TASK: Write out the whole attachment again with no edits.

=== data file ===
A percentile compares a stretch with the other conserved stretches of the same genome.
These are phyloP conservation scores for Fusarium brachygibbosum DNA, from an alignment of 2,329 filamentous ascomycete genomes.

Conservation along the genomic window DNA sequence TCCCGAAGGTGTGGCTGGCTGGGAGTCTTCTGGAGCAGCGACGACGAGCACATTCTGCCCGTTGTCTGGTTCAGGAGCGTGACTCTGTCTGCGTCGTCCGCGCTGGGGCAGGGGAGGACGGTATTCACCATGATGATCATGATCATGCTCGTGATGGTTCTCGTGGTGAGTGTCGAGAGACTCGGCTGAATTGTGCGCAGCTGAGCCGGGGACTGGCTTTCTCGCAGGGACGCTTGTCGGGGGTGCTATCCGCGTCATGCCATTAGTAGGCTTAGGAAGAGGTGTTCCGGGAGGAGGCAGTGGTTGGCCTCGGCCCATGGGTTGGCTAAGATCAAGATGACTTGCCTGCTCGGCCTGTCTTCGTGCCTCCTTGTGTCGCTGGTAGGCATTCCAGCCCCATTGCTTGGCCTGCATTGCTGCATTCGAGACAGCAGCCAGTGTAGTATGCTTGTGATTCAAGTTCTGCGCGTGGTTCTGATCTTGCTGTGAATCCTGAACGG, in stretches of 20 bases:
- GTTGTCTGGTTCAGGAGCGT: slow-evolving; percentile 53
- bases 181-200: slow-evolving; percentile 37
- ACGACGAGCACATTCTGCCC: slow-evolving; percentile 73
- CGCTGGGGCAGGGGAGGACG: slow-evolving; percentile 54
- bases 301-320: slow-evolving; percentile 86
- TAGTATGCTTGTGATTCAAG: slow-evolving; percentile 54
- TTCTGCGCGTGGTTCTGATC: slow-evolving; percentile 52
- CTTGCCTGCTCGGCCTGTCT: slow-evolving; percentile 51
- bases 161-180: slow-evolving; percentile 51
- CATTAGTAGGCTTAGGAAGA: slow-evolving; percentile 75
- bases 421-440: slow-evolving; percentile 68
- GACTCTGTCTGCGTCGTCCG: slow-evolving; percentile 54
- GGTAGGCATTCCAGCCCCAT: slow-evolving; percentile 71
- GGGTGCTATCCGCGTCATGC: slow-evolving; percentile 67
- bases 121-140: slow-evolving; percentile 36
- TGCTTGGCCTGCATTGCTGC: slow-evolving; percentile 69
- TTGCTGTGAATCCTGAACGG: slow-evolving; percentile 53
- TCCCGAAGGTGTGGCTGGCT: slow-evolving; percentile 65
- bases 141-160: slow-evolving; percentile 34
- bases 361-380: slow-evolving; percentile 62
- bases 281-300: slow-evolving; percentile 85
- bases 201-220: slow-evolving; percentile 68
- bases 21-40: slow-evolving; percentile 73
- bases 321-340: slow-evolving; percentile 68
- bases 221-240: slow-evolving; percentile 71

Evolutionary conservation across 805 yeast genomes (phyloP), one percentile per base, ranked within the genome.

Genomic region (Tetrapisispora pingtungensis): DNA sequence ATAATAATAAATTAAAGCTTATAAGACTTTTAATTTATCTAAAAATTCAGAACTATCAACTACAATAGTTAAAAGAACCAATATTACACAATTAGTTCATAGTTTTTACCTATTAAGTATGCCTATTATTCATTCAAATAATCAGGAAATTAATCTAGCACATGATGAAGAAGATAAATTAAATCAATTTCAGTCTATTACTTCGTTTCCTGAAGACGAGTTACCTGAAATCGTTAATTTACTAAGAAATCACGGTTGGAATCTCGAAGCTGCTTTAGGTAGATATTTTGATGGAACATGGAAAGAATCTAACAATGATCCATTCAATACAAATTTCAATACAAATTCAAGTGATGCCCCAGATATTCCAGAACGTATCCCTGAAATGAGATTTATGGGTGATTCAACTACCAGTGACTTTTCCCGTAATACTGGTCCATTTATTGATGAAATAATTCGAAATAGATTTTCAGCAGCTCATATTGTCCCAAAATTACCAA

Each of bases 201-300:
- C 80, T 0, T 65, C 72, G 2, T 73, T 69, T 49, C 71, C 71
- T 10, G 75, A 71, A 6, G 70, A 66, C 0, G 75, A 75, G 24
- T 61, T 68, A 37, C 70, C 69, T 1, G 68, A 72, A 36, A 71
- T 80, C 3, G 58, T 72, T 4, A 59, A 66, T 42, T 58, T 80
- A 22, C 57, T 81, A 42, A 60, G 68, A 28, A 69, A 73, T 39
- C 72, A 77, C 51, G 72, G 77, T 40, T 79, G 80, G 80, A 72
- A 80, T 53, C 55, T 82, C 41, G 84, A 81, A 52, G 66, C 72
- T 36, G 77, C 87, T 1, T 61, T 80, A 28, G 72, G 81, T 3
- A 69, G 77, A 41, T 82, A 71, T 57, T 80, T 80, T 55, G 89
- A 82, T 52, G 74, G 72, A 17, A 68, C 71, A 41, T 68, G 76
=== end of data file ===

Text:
A percentile compares a stretch with the other conserved stretches of the same genome.
These are phyloP conservation scores for Fusarium brachygibbosum DNA, from an alignment of 2,329 filamentous ascomycete genomes.

Conservation along the genomic window DNA sequence TCCCGAAGGTGTGGCTGGCTGGGAGTCTTCTGGAGCAGCGACGACGAGCACATTCTGCCCGTTGTCTGGTTCAGGAGCGTGACTCTGTCTGCGTCGTCCGCGCTGGGGCAGGGGAGGACGGTATTCACCATGATGATCATGATCATGCTCGTGATGGTTCTCGTGGTGAGTGTCGAGAGACTCGGCTGAATTGTGCGCAGCTGAGCCGGGGACTGGCTTTCTCGCAGGGACGCTTGTCGGGGGTGCTATCCGCGTCATGCCATTAGTAGGCTTAGGAAGAGGTGTTCCGGGAGGAGGCAGTGGTTGGCCTCGGCCCATGGGTTGGCTAAGATCAAGATGACTTGCCTGCTCGGCCTGTCTTCGTGCCTCCTTGTGTCGCTGGTAGGCATTCCAGCCCCATTGCTTGGCCTGCATTGCTGCATTCGAGACAGCAGCCAGTGTAGTATGCTTGTGATTCAAGTTCTGCGCGTGGTTCTGATCTTGCTGTGAATCCTGAACGG, in stretches of 20 bases:
- GTTGTCTGGTTCAGGAGCGT: slow-evolving; percentile 53
- bases 181-200: slow-evolving; percentile 37
- ACGACGAGCACATTCTGCCC: slow-evolving; percentile 73
- CGCTGGGGCAGGGGAGGACG: slow-evolving; percentile 54
- bases 301-320: slow-evolving; percentile 86
- TAGTATGCTTGTGATTCAAG: slow-evolving; percentile 54
- TTCTGCGCGTGGTTCTGATC: slow-evolving; percentile 52
- CTTGCCTGCTCGGCCTGTCT: slow-evolving; percentile 51
- bases 161-180: slow-evolving; percentile 51
- CATTAGTAGGCTTAGGAAGA: slow-evolving; percentile 75
- bases 421-440: slow-evolving; percentile 68
- GACTCTGTCTGCGTCGTCCG: slow-evolving; percentile 54
- GGTAGGCATTCCAGCCCCAT: slow-evolving; percentile 71
- GGGTGCTATCCGCGTCATGC: slow-evolving; percentile 67
- bases 121-140: slow-evolving; percentile 36
- TGCTTGGCCTGCATTGCTGC: slow-evolving; percentile 69
- TTGCTGTGAATCCTGAACGG: slow-evolving; percentile 53
- TCCCGAAGGTGTGGCTGGCT: slow-evolving; percentile 65
- bases 141-160: slow-evolving; percentile 34
- bases 361-380: slow-evolving; percentile 62
- bases 281-300: slow-evolving; percentile 85
- bases 201-220: slow-evolving; percentile 68
- bases 21-40: slow-evolving; percentile 73
- bases 321-340: slow-evolving; percentile 68
- bases 221-240: slow-evolving; percentile 71

Evolutionary conservation across 805 yeast genomes (phyloP), one percentile per base, ranked within the genome.

Genomic region (Tetrapisispora pingtungensis): DNA sequence ATAATAATAAATTAAAGCTTATAAGACTTTTAATTTATCTAAAAATTCAGAACTATCAACTACAATAGTTAAAAGAACCAATATTACACAATTAGTTCATAGTTTTTACCTATTAAGTATGCCTATTATTCATTCAAATAATCAGGAAATTAATCTAGCACATGATGAAGAAGATAAATTAAATCAATTTCAGTCTATTACTTCGTTTCCTGAAGACGAGTTACCTGAAATCGTTAATTTACTAAGAAATCACGGTTGGAATCTCGAAGCTGCTTTAGGTAGATATTTTGATGGAACATGGAAAGAATCTAACAATGATCCATTCAATACAAATTTCAATACAAATTCAAGTGATGCCCCAGATATTCCAGAACGTATCCCTGAAATGAGATTTATGGGTGATTCAACTACCAGTGACTTTTCCCGTAATACTGGTCCATTTATTGATGAAATAATTCGAAATAGATTTTCAGCAGCTCATATTGTCCCAAAATTACCAA

Each of bases 201-300:
- C 80, T 0, T 65, C 72, G 2, T 73, T 69, T 49, C 71, C 71
- T 10, G 75, A 71, A 6, G 70, A 66, C 0, G 75, A 75, G 24
- T 61, T 68, A 37, C 70, C 69, T 1, G 68, A 72, A 36, A 71
- T 80, C 3, G 58, T 72, T 4, A 59, A 66, T 42, T 58, T 80
- A 22, C 57, T 81, A 42, A 60, G 68, A 28, A 69, A 73, T 39
- C 72, A 77, C 51, G 72, G 77, T 40, T 79, G 80, G 80, A 72
- A 80, T 53, C 55, T 82, C 41, G 84, A 81, A 52, G 66, C 72
- T 36, G 77, C 87, T 1, T 61, T 80, A 28, G 72, G 81, T 3
- A 69, G 77, A 41, T 82, A 71, T 57, T 80, T 80, T 55, G 89
- A 82, T 52, G 74, G 72, A 17, A 68, C 71, A 41, T 68, G 76